Posted on February 5th, 2009 at 1:14 pm by Michael VanDeMar under blogthropology, lackofmeds, scams, Social Media
I was looking through Digg the other day, when this image ad caught my eye for some reason. Something about it caught my attention, and I wasn’t quite sure what it was, so I took a closer look at it. It was subtle, and hard to figure out at first. The copy on the ad itself was unremarkable, and went like this:
FLASH NEWS: Pam Scott, N.Y., made $1,000,000 on FOREX!
19 y.o. housewife, using $99 Autotrading program-robot, made $1 million in only 2 weeks! READ FULL STORY..
The copy itself was bad enough to make me simply ignore the ad, but still… something about it kept drawing my eyes to look again.
Finally after staring at the ad long enough, it almost jumped out at me:
I was like, whoa! How did I miss that the first time? Yeah, sure, they cleverly hid the subliminal message in the background to the ad, in the image itself, but I like to stay abreast of the marketing industry and am usually on the lookout for these kinds of messages.
For those of you who can’t see the message in the original screenshot, here is a zoomed in version, without the surrounding html:
Much more obvious now, isn’t it?
In case you didn’t know, subliminal advertising is actually illegal in the US and other countries. The FCC has this to say about subliminal messages in advertising:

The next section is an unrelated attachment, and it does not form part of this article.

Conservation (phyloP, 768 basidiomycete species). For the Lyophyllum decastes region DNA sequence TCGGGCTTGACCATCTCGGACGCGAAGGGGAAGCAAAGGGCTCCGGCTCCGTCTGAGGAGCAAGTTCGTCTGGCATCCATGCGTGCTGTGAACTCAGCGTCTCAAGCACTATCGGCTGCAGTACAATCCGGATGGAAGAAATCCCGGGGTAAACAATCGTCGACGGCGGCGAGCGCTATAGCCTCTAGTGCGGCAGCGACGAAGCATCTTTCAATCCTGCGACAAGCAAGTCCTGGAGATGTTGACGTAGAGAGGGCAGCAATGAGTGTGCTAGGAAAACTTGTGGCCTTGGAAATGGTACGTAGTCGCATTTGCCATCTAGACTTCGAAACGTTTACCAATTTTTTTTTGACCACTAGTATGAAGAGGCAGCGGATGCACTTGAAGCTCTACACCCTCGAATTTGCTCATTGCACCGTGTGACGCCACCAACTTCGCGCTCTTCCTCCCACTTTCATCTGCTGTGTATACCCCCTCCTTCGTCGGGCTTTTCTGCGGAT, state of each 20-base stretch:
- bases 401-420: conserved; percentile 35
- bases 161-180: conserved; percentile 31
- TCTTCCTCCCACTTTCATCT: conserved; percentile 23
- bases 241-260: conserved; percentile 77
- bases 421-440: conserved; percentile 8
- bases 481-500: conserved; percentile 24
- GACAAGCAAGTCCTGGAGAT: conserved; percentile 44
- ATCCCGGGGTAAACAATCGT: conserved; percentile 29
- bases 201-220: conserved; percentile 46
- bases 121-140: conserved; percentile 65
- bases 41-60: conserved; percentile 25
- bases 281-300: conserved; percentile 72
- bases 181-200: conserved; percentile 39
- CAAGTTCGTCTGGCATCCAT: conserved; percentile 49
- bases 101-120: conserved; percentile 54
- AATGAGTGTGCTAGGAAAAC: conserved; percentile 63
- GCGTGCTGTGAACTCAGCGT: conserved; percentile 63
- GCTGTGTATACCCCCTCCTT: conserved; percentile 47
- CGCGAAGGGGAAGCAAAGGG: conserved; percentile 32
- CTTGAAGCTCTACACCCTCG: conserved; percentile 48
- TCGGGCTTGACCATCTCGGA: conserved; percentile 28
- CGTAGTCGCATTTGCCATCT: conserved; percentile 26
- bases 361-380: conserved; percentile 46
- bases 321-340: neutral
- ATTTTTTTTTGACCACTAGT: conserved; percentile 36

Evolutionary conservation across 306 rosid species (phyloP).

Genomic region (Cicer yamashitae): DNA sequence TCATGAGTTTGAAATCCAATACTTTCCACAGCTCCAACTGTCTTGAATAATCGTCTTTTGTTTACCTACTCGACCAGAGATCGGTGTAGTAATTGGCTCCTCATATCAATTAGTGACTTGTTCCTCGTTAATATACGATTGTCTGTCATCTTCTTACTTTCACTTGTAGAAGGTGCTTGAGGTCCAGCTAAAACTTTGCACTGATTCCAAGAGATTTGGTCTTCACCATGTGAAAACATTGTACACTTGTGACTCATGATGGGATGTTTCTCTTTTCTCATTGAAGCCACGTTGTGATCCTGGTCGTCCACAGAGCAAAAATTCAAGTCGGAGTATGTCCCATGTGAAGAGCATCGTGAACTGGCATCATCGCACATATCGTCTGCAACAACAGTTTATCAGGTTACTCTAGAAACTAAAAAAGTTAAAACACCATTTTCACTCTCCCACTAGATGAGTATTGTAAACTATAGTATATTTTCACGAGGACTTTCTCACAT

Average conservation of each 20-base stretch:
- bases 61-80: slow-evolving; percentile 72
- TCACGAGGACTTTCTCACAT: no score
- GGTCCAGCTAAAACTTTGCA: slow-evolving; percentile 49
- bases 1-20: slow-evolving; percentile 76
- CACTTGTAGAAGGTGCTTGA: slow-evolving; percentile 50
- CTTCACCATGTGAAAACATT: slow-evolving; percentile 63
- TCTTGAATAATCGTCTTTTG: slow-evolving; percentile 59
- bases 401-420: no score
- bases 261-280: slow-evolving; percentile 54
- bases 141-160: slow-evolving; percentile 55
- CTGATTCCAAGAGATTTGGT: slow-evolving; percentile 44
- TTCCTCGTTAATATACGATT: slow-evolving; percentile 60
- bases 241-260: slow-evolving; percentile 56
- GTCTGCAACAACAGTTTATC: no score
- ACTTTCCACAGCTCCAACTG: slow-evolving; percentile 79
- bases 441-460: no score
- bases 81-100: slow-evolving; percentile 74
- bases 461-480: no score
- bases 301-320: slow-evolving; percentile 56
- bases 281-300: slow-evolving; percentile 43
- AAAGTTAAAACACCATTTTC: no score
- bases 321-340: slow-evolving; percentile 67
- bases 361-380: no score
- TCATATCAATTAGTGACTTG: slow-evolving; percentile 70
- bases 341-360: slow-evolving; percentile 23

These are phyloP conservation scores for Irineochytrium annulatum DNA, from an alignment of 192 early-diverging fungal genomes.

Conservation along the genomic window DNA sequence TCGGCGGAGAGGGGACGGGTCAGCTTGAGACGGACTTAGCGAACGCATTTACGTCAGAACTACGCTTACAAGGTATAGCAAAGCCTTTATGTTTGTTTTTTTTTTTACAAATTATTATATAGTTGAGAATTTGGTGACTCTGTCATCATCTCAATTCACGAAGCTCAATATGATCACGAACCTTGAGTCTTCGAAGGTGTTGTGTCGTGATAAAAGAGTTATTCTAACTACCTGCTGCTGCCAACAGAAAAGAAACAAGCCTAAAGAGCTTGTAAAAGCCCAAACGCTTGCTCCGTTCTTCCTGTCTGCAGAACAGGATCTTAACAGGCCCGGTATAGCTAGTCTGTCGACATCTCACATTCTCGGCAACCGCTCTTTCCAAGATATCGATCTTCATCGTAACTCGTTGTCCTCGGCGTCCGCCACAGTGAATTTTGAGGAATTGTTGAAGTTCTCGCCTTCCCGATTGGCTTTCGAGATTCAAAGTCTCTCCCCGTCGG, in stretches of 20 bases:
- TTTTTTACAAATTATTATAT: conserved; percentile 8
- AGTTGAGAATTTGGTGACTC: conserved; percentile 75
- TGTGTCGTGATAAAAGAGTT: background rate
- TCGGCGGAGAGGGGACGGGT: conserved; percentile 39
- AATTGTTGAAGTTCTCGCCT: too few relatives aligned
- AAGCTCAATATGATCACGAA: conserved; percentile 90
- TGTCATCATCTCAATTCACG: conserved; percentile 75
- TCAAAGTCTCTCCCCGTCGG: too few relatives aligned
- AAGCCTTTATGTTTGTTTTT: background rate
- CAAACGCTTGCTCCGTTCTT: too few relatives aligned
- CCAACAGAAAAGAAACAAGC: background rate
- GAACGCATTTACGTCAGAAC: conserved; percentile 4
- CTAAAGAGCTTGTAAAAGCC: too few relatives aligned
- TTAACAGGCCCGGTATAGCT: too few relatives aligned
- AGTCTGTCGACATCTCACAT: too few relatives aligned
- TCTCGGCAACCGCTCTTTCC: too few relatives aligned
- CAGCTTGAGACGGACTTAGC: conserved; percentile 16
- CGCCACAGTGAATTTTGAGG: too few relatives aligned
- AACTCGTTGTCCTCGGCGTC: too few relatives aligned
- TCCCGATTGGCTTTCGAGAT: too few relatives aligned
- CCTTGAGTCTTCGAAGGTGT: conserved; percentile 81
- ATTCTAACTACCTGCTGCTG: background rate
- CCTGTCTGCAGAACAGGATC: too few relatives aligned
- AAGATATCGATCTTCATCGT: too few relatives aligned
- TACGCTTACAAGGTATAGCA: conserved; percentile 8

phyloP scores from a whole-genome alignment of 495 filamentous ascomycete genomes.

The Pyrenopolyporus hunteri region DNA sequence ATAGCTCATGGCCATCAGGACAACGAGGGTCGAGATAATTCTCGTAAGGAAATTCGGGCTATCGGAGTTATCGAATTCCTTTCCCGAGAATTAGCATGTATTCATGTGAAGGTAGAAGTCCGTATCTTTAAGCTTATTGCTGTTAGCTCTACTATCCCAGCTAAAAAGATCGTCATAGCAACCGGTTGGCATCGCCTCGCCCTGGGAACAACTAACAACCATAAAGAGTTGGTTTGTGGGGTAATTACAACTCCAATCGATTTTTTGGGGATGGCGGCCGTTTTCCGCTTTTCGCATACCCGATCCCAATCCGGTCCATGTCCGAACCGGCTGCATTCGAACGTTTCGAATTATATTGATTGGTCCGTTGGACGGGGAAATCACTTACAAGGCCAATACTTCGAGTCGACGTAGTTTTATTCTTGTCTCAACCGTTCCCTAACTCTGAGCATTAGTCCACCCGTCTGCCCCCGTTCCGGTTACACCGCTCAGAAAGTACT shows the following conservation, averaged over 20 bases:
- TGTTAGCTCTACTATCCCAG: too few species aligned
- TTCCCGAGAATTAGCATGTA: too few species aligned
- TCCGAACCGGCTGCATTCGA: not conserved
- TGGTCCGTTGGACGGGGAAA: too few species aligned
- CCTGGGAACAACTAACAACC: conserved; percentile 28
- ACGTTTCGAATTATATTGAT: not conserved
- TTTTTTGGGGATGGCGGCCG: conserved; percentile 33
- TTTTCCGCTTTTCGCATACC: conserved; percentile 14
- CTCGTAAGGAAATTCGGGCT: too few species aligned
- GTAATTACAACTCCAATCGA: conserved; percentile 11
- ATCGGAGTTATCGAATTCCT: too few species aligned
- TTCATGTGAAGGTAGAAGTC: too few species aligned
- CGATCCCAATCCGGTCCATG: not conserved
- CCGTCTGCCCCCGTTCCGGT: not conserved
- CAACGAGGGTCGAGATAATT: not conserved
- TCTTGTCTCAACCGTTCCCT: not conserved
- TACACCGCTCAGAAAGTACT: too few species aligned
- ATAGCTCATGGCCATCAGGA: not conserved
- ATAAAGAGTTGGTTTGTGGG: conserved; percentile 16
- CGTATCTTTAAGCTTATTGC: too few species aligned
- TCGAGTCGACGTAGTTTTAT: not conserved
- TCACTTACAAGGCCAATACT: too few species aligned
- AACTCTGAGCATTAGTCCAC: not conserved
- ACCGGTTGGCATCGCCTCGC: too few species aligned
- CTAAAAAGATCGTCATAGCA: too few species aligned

The Commission sometimes receives complaints regarding the alleged use of subliminal perception techniques in broadcast programming. Subliminal programming is designed to be perceived on a subconscious level only. Regardless of whether it is effective, the broadcast of subliminal material is inconsistent with a station’s obligation to serve the public interest because it is designed to be deceptive.
Deceptive advertising itself is illegal under 15 U.S.C. § 45.
If for some reason you can’t see what I am talking about in the above screenshots, here is an even further zoomed in version, with most of the ad copy cut out so you can see more of the background image itself:
Unbelievable, isn’t it? I mean, there it is, staring you right in the face. This is a big deal too. Very, very big.
Still don’t see what I am talking about? Here’s a copy of the zoomed in image, but with most of the pic grayed out, highlighting only the subliminal parts:
Yup. That’s right. They modified the sign in the background to plant the word “money” in your subconscious mind. Obviously they wanted anyone looking at that ad to be thinking that they would be getting their hands on great… big… HUGE… piles of money just by buying their product. I know financial times are hard, but I just can’t believe what some people will do just to sell their software sometimes.Enjoyed what you read here? Subscribe to my feed.
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